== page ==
Unfortunately, the incident of the breakup of the Austro-Hungarian currency union is not encouraging, as both countries after the breakup suffered from hyperinflations, great capital flight, and they had to agree for help with the League of Nations. On the other hand, one could argue that this monetary union was a successful one because it only consisted of two countries with limited differences in culture and geography, and surely the union was more politically integrated. A main problem of the Eurozone in contrast to the Austro-Hungarian monetary union is that although its members are constrained not only by the expectations of the markets but also formally by the Stability and Growth Pact (SGP), only a few countries remained obedient to the rules. It has to be noted that two of the first countries to disobey the deficit conditions were France and Germany. However, this precedent can be used to draw lessons for a similar situation in the Eurozone and a possible Grexit. First of all, the whole planning of the breakup should be done in complete secrecy to avoid the problems of capital flight and massive deposits withdrawals. For the first months maybe it would be wise to introduce some capital controls, and prohibit people from transferring money to other countries even through the borders. Another problem that faced the empire was that the stamping, could be easily forged; this is a problem that can be avoided today by using credit cards, at least until the new national currency is printed. Regarding the hyperinflation issue, it is a problem that may be caused by the reckless printing of new money to cover deficits and expenditures. However, surveys have shown that a devaluation of 50% will lead to an imported inflation of about 10%, therefore inflation is a necessary evil; an evil that can be moderated if government stops relying forever on the central bank for loans.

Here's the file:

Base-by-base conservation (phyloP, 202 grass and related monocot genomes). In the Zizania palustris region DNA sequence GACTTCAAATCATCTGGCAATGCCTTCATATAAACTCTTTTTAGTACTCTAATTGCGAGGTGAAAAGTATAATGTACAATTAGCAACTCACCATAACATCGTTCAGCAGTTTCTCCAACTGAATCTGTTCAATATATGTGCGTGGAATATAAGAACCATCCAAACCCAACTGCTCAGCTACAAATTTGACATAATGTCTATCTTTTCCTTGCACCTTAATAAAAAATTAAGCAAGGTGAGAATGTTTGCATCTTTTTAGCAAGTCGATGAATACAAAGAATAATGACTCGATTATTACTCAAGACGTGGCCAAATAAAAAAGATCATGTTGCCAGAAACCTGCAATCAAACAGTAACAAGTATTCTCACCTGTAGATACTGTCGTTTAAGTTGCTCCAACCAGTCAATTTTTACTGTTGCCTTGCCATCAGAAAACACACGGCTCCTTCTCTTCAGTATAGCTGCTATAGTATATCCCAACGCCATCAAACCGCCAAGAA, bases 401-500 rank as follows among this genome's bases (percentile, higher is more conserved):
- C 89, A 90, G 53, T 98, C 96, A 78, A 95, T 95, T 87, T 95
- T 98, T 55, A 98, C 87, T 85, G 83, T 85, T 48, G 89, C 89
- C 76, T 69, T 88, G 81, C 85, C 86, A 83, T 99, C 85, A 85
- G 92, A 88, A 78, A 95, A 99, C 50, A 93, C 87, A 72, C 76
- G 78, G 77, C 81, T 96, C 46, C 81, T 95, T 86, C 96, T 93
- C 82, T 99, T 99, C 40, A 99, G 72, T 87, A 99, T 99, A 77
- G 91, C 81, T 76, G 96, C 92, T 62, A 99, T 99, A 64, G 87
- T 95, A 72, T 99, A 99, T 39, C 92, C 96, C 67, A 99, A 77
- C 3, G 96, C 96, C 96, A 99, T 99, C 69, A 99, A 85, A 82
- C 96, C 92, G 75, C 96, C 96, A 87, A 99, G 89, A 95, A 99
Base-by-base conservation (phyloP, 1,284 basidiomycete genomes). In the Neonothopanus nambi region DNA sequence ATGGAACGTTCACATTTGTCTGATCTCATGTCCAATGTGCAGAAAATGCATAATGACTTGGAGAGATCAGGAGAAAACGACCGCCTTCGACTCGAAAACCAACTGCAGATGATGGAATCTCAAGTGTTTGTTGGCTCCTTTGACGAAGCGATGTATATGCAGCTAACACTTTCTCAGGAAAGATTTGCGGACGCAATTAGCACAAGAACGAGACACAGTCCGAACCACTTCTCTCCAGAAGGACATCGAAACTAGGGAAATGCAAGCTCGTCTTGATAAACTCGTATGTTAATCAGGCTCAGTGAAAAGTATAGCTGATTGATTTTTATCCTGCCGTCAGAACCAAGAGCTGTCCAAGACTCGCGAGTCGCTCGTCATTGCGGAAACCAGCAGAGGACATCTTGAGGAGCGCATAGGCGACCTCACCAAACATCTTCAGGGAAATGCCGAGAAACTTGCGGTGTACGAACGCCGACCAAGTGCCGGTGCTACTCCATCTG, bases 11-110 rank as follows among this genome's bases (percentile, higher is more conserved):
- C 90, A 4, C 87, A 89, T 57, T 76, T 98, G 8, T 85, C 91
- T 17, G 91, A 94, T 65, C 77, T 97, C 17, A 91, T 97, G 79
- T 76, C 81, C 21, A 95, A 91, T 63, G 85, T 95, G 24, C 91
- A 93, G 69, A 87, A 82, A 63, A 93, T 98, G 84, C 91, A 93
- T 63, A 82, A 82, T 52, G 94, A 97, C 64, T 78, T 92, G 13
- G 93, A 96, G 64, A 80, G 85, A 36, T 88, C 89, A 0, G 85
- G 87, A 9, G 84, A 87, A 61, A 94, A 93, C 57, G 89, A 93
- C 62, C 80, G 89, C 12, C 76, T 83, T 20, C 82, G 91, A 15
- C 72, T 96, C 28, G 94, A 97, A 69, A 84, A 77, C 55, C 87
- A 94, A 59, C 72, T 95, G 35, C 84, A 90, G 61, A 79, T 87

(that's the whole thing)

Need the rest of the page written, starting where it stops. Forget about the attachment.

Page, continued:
3.2 Czechoslovakia (1993)

Czechoslovakia was a sovereign state of the Central Europe which consisted of the present states of Czech and Slovakia. Before World War II a small part of Ukraine also belonged to Czechoslovakia. The state of Czechoslovakia was formed in 1919 and in 1939 was conquered by the Germans. Its liberation took place in 1945, but Czechoslovakia was under the influence of Russia, which also secured its unity; it was not until 1989 when Czechoslovakia returned to democracy.

The breakup of Czechoslovakia started in 1993 and was a two-staged process. At first, the dissolution concerned only its political union, and the initial plan was, if the two governments agreed, to sustain the economic and monetary union. It is a fact that the unity of the two states was never strong, but the pretext was the elections of 1992, when the Czechs elected a coalition of three right-of-center parties while the Slovaks elected a left-wing nationalist party. As the two parties could not agree about the distribution of power across the federation they agreed to dissolve, and create two independent countries. In order to moderate the economic consequences of the demise of the federation the two countries decided to retain the monetary union at least temporarily and also retain the customs union and free movement of labor permanently. After dismantling, both countries established their own central banks; however, a Monetary Committee was also established for the design of the common monetary policy. Soon, the first problems appeared, when foreign exchange reserves started to decline and the credibility of the Monetary Committee was at stake. It became clear that sooner or later the monetary union would dissolve as well, so many Slovaks and even Slovak firms started to transfer money to Czech banks, as they believed that Czech economy was stronger and more stable and they were afraid of a devaluation in Slovakia. Expectations of a future Slovak devaluation made Slovak importers to repay their debts before it was too late, while the opposite happened with the Czech importers. The same period Czech exports to Slovakia skyrocketed. It is obvious that a great outflow of funds took place once more on the anticipation of a breakup of a monetary union. In an attempt to offset this outflow State Bank of Czechoslovakia started giving loans to Slovak banks. The final breakup of the monetary union was decided to take place on January 1993.